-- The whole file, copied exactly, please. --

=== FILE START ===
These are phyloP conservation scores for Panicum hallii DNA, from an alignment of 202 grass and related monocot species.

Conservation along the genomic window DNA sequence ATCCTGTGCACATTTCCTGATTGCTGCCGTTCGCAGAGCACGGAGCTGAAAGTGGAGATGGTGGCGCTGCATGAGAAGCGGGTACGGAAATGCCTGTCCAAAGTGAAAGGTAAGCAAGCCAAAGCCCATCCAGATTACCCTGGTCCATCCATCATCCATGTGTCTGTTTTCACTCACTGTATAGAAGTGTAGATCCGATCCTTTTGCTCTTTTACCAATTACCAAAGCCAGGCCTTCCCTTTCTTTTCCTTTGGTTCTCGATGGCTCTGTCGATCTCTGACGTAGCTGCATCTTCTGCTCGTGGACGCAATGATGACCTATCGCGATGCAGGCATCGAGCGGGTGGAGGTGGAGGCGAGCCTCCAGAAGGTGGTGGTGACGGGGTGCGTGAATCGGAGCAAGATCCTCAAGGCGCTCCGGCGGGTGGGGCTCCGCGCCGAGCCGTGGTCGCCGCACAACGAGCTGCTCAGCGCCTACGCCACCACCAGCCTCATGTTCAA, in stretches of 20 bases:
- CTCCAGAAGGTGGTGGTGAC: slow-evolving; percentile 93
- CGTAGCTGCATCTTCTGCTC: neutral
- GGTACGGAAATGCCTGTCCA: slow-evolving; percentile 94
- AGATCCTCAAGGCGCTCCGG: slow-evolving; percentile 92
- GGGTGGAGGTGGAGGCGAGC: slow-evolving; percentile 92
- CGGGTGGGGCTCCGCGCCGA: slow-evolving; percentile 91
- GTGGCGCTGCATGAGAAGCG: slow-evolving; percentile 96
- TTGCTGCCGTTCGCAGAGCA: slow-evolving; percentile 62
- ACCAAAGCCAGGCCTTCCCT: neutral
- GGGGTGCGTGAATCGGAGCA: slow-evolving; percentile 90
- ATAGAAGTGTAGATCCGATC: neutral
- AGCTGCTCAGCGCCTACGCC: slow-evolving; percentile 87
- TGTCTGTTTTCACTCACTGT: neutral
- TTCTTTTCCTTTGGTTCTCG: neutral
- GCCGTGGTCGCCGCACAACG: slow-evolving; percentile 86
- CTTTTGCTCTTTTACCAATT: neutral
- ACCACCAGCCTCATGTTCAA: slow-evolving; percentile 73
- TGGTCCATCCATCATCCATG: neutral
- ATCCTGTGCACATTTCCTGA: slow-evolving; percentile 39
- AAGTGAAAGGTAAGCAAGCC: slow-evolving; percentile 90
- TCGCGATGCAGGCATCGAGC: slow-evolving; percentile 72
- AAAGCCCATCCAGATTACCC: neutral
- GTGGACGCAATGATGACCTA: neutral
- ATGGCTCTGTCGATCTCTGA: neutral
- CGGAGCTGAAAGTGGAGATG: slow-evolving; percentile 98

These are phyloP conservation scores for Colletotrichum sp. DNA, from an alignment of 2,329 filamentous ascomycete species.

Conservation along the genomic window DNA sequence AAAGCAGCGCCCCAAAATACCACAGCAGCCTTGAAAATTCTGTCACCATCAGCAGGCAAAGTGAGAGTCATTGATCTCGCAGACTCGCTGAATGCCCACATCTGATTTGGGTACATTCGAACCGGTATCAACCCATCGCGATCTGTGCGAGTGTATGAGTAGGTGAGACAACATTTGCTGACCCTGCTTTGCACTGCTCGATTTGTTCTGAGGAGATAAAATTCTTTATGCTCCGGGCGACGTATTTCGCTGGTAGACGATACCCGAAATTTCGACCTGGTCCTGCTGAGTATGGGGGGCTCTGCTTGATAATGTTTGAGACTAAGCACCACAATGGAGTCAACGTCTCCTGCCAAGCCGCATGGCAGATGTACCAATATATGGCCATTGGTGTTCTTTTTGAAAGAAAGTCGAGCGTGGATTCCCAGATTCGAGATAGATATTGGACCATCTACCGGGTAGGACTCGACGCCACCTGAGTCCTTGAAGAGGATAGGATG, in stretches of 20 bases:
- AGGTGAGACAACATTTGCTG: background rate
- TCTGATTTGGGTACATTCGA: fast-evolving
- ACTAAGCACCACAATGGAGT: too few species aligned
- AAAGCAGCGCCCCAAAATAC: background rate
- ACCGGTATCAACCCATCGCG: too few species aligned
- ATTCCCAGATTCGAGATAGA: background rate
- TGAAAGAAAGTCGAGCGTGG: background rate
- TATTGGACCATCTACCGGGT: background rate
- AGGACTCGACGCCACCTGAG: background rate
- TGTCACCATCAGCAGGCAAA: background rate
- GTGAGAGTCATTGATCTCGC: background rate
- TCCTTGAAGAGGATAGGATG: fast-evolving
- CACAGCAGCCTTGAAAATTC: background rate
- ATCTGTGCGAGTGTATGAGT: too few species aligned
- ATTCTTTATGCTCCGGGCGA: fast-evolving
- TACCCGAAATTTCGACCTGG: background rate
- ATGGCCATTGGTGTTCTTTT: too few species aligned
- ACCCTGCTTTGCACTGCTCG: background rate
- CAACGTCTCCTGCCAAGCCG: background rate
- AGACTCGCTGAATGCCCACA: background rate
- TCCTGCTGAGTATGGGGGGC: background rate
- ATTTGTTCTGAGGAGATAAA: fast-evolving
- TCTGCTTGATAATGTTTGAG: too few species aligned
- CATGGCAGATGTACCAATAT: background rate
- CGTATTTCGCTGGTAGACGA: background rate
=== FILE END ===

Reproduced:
These are phyloP conservation scores for Panicum hallii DNA, from an alignment of 202 grass and related monocot species.

Conservation along the genomic window DNA sequence ATCCTGTGCACATTTCCTGATTGCTGCCGTTCGCAGAGCACGGAGCTGAAAGTGGAGATGGTGGCGCTGCATGAGAAGCGGGTACGGAAATGCCTGTCCAAAGTGAAAGGTAAGCAAGCCAAAGCCCATCCAGATTACCCTGGTCCATCCATCATCCATGTGTCTGTTTTCACTCACTGTATAGAAGTGTAGATCCGATCCTTTTGCTCTTTTACCAATTACCAAAGCCAGGCCTTCCCTTTCTTTTCCTTTGGTTCTCGATGGCTCTGTCGATCTCTGACGTAGCTGCATCTTCTGCTCGTGGACGCAATGATGACCTATCGCGATGCAGGCATCGAGCGGGTGGAGGTGGAGGCGAGCCTCCAGAAGGTGGTGGTGACGGGGTGCGTGAATCGGAGCAAGATCCTCAAGGCGCTCCGGCGGGTGGGGCTCCGCGCCGAGCCGTGGTCGCCGCACAACGAGCTGCTCAGCGCCTACGCCACCACCAGCCTCATGTTCAA, in stretches of 20 bases:
- CTCCAGAAGGTGGTGGTGAC: slow-evolving; percentile 93
- CGTAGCTGCATCTTCTGCTC: neutral
- GGTACGGAAATGCCTGTCCA: slow-evolving; percentile 94
- AGATCCTCAAGGCGCTCCGG: slow-evolving; percentile 92
- GGGTGGAGGTGGAGGCGAGC: slow-evolving; percentile 92
- CGGGTGGGGCTCCGCGCCGA: slow-evolving; percentile 91
- GTGGCGCTGCATGAGAAGCG: slow-evolving; percentile 96
- TTGCTGCCGTTCGCAGAGCA: slow-evolving; percentile 62
- ACCAAAGCCAGGCCTTCCCT: neutral
- GGGGTGCGTGAATCGGAGCA: slow-evolving; percentile 90
- ATAGAAGTGTAGATCCGATC: neutral
- AGCTGCTCAGCGCCTACGCC: slow-evolving; percentile 87
- TGTCTGTTTTCACTCACTGT: neutral
- TTCTTTTCCTTTGGTTCTCG: neutral
- GCCGTGGTCGCCGCACAACG: slow-evolving; percentile 86
- CTTTTGCTCTTTTACCAATT: neutral
- ACCACCAGCCTCATGTTCAA: slow-evolving; percentile 73
- TGGTCCATCCATCATCCATG: neutral
- ATCCTGTGCACATTTCCTGA: slow-evolving; percentile 39
- AAGTGAAAGGTAAGCAAGCC: slow-evolving; percentile 90
- TCGCGATGCAGGCATCGAGC: slow-evolving; percentile 72
- AAAGCCCATCCAGATTACCC: neutral
- GTGGACGCAATGATGACCTA: neutral
- ATGGCTCTGTCGATCTCTGA: neutral
- CGGAGCTGAAAGTGGAGATG: slow-evolving; percentile 98

These are phyloP conservation scores for Colletotrichum sp. DNA, from an alignment of 2,329 filamentous ascomycete species.

Conservation along the genomic window DNA sequence AAAGCAGCGCCCCAAAATACCACAGCAGCCTTGAAAATTCTGTCACCATCAGCAGGCAAAGTGAGAGTCATTGATCTCGCAGACTCGCTGAATGCCCACATCTGATTTGGGTACATTCGAACCGGTATCAACCCATCGCGATCTGTGCGAGTGTATGAGTAGGTGAGACAACATTTGCTGACCCTGCTTTGCACTGCTCGATTTGTTCTGAGGAGATAAAATTCTTTATGCTCCGGGCGACGTATTTCGCTGGTAGACGATACCCGAAATTTCGACCTGGTCCTGCTGAGTATGGGGGGCTCTGCTTGATAATGTTTGAGACTAAGCACCACAATGGAGTCAACGTCTCCTGCCAAGCCGCATGGCAGATGTACCAATATATGGCCATTGGTGTTCTTTTTGAAAGAAAGTCGAGCGTGGATTCCCAGATTCGAGATAGATATTGGACCATCTACCGGGTAGGACTCGACGCCACCTGAGTCCTTGAAGAGGATAGGATG, in stretches of 20 bases:
- AGGTGAGACAACATTTGCTG: background rate
- TCTGATTTGGGTACATTCGA: fast-evolving
- ACTAAGCACCACAATGGAGT: too few species aligned
- AAAGCAGCGCCCCAAAATAC: background rate
- ACCGGTATCAACCCATCGCG: too few species aligned
- ATTCCCAGATTCGAGATAGA: background rate
- TGAAAGAAAGTCGAGCGTGG: background rate
- TATTGGACCATCTACCGGGT: background rate
- AGGACTCGACGCCACCTGAG: background rate
- TGTCACCATCAGCAGGCAAA: background rate
- GTGAGAGTCATTGATCTCGC: background rate
- TCCTTGAAGAGGATAGGATG: fast-evolving
- CACAGCAGCCTTGAAAATTC: background rate
- ATCTGTGCGAGTGTATGAGT: too few species aligned
- ATTCTTTATGCTCCGGGCGA: fast-evolving
- TACCCGAAATTTCGACCTGG: background rate
- ATGGCCATTGGTGTTCTTTT: too few species aligned
- ACCCTGCTTTGCACTGCTCG: background rate
- CAACGTCTCCTGCCAAGCCG: background rate
- AGACTCGCTGAATGCCCACA: background rate
- TCCTGCTGAGTATGGGGGGC: background rate
- ATTTGTTCTGAGGAGATAAA: fast-evolving
- TCTGCTTGATAATGTTTGAG: too few species aligned
- CATGGCAGATGTACCAATAT: background rate
- CGTATTTCGCTGGTAGACGA: background rate